Wal-Mart Stores Inc unveiled a plan to promote healthier and more affordable foods at its stores, a move supported by U.S. first lady Michelle Obama and one that could push food companies to overhaul some products.
The move comes as the world's largest retailer tries to overcome political and union opposition to its expansion in urban areas like New York City, Chicago and Washington, D.C., by touting its ability to bring lower priced fruits and vegetables and other healthy foods to areas that lack traditional grocery chains.
Mrs. Obama joined Wal-Mart executives as they announced details of the plan in Washington on Thursday. She said she was thrilled about Wal-Mart's new nutrition plan, adding: I believe this charter is a huge victory for folks all across this country.
Bill Simon, president and CEO of Wal-Mart's U.S. business, said in a statement on the company's web site ahead of the event that no family should have to choose between food that is healthier for them and food they can afford,
Mrs. Obama leads an administration initiative to combat child obesity. She has pushed food makers to quickly reformulate food to make it healthier.
Wal-Mart plans to make thousands of its packaged foods lower in unhealthy salts, fats and sugars, and to drop prices on fruits and vegetables.
Wal-Mart has already discussed its goal to bring lower-priced, healthier foods to urban areas known as food deserts that do not have traditional grocery stores, as it tries to expand in urban areas.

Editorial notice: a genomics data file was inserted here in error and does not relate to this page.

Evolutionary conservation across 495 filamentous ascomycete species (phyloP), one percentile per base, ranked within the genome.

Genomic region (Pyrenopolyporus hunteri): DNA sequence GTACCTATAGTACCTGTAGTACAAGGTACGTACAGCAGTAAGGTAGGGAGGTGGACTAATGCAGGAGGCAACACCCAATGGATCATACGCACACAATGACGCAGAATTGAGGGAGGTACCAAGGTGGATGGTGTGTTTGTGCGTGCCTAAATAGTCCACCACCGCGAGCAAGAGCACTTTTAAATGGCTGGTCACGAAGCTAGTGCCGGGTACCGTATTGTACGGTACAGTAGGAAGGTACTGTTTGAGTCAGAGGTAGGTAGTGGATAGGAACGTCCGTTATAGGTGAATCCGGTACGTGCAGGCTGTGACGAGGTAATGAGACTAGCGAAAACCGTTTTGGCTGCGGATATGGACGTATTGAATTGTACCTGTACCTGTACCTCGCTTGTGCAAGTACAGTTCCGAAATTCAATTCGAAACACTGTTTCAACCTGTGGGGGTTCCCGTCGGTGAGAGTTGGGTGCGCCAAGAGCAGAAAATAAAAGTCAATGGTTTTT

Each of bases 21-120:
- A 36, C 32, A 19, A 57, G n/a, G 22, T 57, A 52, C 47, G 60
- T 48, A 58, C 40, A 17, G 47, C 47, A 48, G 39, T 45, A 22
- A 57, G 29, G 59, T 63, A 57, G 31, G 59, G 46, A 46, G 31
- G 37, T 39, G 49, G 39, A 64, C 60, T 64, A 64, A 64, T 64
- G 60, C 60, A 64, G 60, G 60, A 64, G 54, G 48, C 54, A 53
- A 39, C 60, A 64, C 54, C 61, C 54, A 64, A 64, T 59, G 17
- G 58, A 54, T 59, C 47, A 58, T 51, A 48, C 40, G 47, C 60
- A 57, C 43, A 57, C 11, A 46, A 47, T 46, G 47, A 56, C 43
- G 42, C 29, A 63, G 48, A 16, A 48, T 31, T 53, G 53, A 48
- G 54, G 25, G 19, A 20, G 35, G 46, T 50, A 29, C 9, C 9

Thursday's announcement comes three months after Wal-Mart announced plans to double the sales of fresh produce from local farms in its U.S. stores by the end of 2015. That move was part of a broader strategy to revamp its global produce supply chain.
Wal-Mart is the largest seller of food in the United States, so any move it makes can have a ripple effect in the food supply chain. It also has the potential to impact everyone from farmers to grocery stores, drugstores and dollar stores, who have been beefing up their food offerings.
The battle for food spending is heating up, even before Wal-Mart's new initiative. Target Corp, Family Dollar, Walgreen Co and others have dedicated more space to food in their stores. They hope that by providing a wider variety of items people will come into their stores more often, and spend more when they visit.
Such shifts in the food industry have added pressure to grocery stores, which already face soaring costs.
Wal-Mart sells a wide variety of food from companies such as Kraft, Unilever and PepsiCo and sells food under its Great Value private brand.
Changes that Wal-Mart spearheads spread much further than its store doors. A few years ago, detergent makers such as Procter & Gamble Co quickly reformulated their products to remove water and reduce package sizes after Wal-Mart pushed suppliers for more environmentally-friendly products. The manufacturers absorbed millions of dollars in costs to meet the changes Wal-Mart was asking for.
Wal-Mart shares were up 83 cents, of 1.5 percent, at $55.86 on Thursday on the New York Stock Exchange.
(Reporting by Jessica Wohl, additional reporting by Sakthi Prasad in Bangalore, editing by Dave Zimmerman)